Press Release 11-23-2011

Imperial Security Will Pay $50,000 To Settle EEOC Religious Discrimination Lawsuit

Security Company Fired Employee for Wearing Religious Head Scarf, Federal Agency Charged

PHILADELPHIA  – A Philadelphia-area security company will pay $50,000 and furnish significant  equitable relief to settle a federal religious discrimination lawsuit, the  Equal Employment Opportunity Commission (EEOC) announced today.

The EEOC charged that Imperial Security, Inc. failed to  accommodate the religious beliefs of Julie Holloway-Russell, who is  Muslim, and terminated her instead. Holloway-Russell  wore a khimar, religious garb which  covers her hair, ears, and neck, as required by her religious beliefs, when she  interviewed for the job of security guard. However, when she reported to her  first work assignment wearing her khimar,  she was told to remove it.  Holloway-Russell respectfully refused to do so because her religious  beliefs mandated that she wear the religious head covering.

The EEOC  charged that by failing to modify its dress code to allow Holloway-Russell to  wear her khimar and instead  terminating her, the company violated federal law.

Title VII of the Civil Rights Act of 1964  prohibits discrimination based on religion and requires an employer to  reasonably accommodate an employee's religious beliefs, including modifying  dress codes, unless doing so would pose an undue hardship. The EEOC first attempted to reach a  pre-litigation settlement before filing suit in United States District Court  for the District of Pennsylvania, Civil Action No. 2:10-CV-04733.

In addition to  the monetary relief to Holloway-Russell, the three-year consent decree  resolving the lawsuit contains important remedial relief, including prohibiting  Imperial Security from further discriminating based on religion or engaging in  unlawful retaliation. Imperial Security  will designate an EEO officer who will receive complaints of discrimination or  retaliation and revise its employee handbook to permit accommodation of  religious beliefs. The company will establish  a procedure for handling any complaints of discrimination and a disciplinary  policy for any employee who engages in discriminatory or retaliatory  behavior. The company will also provide  annual training on Title VII to all employees, report to the EEOC regarding how  it handled any complaints of religious discrimination or retaliation, and post  a remedial notice.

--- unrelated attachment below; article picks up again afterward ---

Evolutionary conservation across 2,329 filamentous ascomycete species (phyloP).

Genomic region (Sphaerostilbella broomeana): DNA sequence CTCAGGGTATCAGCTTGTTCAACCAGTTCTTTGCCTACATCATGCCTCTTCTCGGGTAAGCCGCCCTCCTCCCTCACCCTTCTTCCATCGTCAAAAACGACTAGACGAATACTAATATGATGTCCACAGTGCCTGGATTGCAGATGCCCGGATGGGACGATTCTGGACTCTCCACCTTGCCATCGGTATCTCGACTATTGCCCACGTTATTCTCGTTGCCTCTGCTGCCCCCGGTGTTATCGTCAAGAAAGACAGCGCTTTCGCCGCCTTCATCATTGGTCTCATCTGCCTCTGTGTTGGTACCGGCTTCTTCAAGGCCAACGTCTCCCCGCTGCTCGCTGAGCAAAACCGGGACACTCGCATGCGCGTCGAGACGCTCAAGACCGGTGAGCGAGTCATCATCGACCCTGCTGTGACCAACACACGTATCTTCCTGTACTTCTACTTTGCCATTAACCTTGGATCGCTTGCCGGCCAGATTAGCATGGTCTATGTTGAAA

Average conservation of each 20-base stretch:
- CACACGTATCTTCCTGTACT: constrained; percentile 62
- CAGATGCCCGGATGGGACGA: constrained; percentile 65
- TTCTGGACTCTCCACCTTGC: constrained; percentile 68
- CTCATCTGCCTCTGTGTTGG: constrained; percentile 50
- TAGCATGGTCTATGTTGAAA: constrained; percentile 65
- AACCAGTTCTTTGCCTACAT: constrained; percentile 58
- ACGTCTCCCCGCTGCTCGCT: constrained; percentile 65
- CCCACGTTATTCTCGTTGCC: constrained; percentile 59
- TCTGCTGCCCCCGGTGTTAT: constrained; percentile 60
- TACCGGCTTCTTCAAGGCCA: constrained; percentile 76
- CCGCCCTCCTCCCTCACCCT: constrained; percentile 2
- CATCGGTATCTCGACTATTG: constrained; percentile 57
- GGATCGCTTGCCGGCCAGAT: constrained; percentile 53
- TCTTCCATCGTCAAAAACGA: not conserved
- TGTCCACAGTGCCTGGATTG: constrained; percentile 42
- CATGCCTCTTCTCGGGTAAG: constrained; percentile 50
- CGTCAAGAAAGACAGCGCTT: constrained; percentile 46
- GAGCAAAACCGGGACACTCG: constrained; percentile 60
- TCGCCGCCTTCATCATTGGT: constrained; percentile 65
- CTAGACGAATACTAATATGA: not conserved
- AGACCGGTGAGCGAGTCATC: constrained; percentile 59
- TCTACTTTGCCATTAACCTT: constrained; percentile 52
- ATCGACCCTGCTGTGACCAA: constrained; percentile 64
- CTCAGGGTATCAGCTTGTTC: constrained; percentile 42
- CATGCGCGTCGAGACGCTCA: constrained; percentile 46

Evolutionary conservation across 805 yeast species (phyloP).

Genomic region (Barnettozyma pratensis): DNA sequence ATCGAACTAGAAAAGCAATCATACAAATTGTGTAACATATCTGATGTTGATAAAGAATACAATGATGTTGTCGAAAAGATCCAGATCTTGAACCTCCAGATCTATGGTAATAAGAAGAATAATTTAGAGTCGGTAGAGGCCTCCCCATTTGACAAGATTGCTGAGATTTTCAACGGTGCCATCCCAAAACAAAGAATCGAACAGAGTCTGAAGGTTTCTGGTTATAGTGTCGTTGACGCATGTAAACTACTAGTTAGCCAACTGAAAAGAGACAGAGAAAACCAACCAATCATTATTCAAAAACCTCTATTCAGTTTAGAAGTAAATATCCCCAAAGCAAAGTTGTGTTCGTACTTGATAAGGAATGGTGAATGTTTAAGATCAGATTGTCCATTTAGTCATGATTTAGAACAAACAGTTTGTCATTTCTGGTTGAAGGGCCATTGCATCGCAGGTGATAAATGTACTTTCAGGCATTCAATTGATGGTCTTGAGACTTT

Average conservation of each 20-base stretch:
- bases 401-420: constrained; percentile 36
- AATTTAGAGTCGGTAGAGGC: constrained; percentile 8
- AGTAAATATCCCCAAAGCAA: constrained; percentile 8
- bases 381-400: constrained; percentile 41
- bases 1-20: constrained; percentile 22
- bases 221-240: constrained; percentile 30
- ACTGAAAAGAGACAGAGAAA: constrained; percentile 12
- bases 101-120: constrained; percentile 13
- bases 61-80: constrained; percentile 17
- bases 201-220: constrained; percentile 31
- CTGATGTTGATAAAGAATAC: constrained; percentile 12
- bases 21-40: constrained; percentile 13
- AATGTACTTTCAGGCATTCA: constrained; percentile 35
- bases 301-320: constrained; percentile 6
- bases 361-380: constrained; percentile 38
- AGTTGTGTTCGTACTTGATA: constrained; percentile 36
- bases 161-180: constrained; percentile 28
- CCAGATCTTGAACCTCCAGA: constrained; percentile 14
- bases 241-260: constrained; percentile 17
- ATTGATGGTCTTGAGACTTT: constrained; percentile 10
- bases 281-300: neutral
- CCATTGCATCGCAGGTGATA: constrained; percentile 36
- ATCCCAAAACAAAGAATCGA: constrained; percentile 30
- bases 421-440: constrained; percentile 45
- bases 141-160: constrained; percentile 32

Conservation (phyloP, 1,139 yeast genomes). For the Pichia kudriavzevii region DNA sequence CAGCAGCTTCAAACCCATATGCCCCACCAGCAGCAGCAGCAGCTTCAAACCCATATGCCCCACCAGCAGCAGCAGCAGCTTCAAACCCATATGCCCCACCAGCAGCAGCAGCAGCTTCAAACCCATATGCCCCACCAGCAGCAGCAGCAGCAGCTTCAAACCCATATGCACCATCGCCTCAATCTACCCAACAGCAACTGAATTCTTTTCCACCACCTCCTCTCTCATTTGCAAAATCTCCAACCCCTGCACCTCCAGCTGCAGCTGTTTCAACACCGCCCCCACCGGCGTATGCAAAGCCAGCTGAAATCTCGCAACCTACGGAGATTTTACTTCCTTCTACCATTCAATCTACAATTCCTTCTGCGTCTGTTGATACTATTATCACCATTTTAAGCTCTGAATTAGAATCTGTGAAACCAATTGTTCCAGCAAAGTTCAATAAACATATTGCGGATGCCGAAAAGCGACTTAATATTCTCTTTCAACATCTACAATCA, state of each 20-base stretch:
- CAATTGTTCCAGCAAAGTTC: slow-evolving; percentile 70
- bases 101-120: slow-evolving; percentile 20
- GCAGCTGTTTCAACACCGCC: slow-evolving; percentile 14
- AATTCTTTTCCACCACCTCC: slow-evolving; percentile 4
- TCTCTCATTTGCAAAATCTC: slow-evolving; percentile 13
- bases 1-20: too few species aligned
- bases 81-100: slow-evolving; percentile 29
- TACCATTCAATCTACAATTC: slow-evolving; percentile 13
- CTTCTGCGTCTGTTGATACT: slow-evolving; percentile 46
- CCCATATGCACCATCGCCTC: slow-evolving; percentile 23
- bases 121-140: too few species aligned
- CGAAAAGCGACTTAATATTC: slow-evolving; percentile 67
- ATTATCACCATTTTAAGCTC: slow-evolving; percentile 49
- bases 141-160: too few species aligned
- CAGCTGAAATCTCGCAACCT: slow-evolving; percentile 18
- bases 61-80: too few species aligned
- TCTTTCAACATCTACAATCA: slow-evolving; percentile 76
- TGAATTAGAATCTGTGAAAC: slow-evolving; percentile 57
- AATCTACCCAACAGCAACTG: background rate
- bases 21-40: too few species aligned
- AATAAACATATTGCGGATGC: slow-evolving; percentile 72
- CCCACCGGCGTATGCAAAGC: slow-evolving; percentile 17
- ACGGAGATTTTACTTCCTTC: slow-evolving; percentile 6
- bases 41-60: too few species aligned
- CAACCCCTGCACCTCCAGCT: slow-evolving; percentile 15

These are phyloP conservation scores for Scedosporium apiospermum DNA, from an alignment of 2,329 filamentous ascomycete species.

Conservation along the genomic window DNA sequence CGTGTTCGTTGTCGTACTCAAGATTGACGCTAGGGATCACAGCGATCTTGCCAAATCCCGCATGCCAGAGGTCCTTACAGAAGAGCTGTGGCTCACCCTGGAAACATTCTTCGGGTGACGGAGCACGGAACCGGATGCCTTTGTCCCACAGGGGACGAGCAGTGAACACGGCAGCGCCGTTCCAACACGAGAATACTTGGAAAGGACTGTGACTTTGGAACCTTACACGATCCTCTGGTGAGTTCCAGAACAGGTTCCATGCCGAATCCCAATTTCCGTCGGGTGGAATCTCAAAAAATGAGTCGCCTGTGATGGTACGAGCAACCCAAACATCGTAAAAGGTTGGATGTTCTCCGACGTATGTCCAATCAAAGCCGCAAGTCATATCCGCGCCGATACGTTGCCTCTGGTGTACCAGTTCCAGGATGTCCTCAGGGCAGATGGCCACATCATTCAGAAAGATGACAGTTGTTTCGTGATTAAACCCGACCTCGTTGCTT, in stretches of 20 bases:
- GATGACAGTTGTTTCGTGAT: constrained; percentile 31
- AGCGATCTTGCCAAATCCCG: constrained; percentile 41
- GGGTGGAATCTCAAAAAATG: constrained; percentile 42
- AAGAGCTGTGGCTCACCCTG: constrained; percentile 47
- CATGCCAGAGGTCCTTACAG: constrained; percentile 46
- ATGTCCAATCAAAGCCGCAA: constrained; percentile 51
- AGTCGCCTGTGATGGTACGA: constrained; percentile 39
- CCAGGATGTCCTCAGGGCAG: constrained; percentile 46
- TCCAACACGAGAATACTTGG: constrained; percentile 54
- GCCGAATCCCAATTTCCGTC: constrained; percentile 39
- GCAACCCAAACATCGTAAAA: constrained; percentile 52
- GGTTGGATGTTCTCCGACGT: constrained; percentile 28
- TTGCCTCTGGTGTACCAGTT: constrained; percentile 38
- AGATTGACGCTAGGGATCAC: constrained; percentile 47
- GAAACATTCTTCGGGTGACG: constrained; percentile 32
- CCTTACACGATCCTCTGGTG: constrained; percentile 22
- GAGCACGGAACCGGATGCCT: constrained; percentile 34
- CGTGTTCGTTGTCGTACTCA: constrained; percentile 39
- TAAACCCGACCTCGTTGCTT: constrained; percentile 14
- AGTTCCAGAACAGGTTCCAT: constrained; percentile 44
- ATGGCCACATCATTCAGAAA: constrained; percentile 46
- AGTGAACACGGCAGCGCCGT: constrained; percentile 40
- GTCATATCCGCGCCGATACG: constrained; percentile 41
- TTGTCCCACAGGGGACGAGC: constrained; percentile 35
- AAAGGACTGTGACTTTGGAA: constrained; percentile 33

"The 21st  century workplace is increasingly diverse," said EEOC District Director Spencer  H. Lewis, Jr. "The resolution of this  lawsuit should remind all companies of their legal obligation to provide a  reasonable accommodation of an employee's religious beliefs."

Regional  Attorney Debra Lawrence of the EEOC's Philadelphia District Office, which  oversees Pennsylvania, West Virginia, Delaware, Maryland, and parts of New  Jersey and Ohio, added, "We are pleased with this settlement. In addition to the monetary relief, the  settlement provides significant measures, including the naming of an EEO  officer and the adoption of policies and procedures to address discrimination  complaints. These injunctive measures  should benefit all employees."

The EEOC enforces federal laws  prohibiting employment discrimination. Further  information about the EEOC is available on its web site at